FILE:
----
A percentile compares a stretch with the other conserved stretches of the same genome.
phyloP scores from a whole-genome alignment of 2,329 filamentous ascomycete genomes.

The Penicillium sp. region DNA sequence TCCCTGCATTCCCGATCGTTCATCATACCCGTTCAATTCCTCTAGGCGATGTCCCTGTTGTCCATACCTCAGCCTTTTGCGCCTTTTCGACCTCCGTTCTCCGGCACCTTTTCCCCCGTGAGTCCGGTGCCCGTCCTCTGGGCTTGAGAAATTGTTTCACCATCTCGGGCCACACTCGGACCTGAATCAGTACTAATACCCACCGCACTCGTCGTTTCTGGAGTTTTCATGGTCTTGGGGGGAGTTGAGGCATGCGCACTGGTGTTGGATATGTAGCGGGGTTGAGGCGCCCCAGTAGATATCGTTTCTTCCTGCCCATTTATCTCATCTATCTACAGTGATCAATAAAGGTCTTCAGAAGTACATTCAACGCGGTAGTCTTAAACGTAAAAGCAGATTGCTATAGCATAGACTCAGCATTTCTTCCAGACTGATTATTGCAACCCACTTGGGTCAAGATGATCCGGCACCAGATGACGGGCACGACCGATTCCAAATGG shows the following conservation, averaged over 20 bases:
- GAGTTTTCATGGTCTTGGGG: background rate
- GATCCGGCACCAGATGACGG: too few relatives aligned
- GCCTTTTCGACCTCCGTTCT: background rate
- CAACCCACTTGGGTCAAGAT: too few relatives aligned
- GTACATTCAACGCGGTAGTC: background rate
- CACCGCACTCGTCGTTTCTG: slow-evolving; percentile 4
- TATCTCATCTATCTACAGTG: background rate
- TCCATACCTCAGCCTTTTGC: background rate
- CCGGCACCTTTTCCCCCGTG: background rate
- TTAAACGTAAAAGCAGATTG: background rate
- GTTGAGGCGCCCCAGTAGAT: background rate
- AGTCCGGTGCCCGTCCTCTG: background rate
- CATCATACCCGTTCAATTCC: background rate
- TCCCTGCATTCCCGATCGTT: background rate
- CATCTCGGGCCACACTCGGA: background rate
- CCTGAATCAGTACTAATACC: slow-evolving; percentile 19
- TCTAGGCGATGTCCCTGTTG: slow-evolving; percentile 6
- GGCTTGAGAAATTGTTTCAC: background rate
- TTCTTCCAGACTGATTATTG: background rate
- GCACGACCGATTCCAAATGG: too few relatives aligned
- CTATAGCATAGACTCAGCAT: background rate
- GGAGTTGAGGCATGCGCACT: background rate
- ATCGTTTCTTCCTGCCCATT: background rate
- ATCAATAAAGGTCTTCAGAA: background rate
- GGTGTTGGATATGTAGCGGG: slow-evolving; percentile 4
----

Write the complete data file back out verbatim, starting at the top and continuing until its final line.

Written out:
A percentile compares a stretch with the other conserved stretches of the same genome.
phyloP scores from a whole-genome alignment of 2,329 filamentous ascomycete genomes.

The Penicillium sp. region DNA sequence TCCCTGCATTCCCGATCGTTCATCATACCCGTTCAATTCCTCTAGGCGATGTCCCTGTTGTCCATACCTCAGCCTTTTGCGCCTTTTCGACCTCCGTTCTCCGGCACCTTTTCCCCCGTGAGTCCGGTGCCCGTCCTCTGGGCTTGAGAAATTGTTTCACCATCTCGGGCCACACTCGGACCTGAATCAGTACTAATACCCACCGCACTCGTCGTTTCTGGAGTTTTCATGGTCTTGGGGGGAGTTGAGGCATGCGCACTGGTGTTGGATATGTAGCGGGGTTGAGGCGCCCCAGTAGATATCGTTTCTTCCTGCCCATTTATCTCATCTATCTACAGTGATCAATAAAGGTCTTCAGAAGTACATTCAACGCGGTAGTCTTAAACGTAAAAGCAGATTGCTATAGCATAGACTCAGCATTTCTTCCAGACTGATTATTGCAACCCACTTGGGTCAAGATGATCCGGCACCAGATGACGGGCACGACCGATTCCAAATGG shows the following conservation, averaged over 20 bases:
- GAGTTTTCATGGTCTTGGGG: background rate
- GATCCGGCACCAGATGACGG: too few relatives aligned
- GCCTTTTCGACCTCCGTTCT: background rate
- CAACCCACTTGGGTCAAGAT: too few relatives aligned
- GTACATTCAACGCGGTAGTC: background rate
- CACCGCACTCGTCGTTTCTG: slow-evolving; percentile 4
- TATCTCATCTATCTACAGTG: background rate
- TCCATACCTCAGCCTTTTGC: background rate
- CCGGCACCTTTTCCCCCGTG: background rate
- TTAAACGTAAAAGCAGATTG: background rate
- GTTGAGGCGCCCCAGTAGAT: background rate
- AGTCCGGTGCCCGTCCTCTG: background rate
- CATCATACCCGTTCAATTCC: background rate
- TCCCTGCATTCCCGATCGTT: background rate
- CATCTCGGGCCACACTCGGA: background rate
- CCTGAATCAGTACTAATACC: slow-evolving; percentile 19
- TCTAGGCGATGTCCCTGTTG: slow-evolving; percentile 6
- GGCTTGAGAAATTGTTTCAC: background rate
- TTCTTCCAGACTGATTATTG: background rate
- GCACGACCGATTCCAAATGG: too few relatives aligned
- CTATAGCATAGACTCAGCAT: background rate
- GGAGTTGAGGCATGCGCACT: background rate
- ATCGTTTCTTCCTGCCCATT: background rate
- ATCAATAAAGGTCTTCAGAA: background rate
- GGTGTTGGATATGTAGCGGG: slow-evolving; percentile 4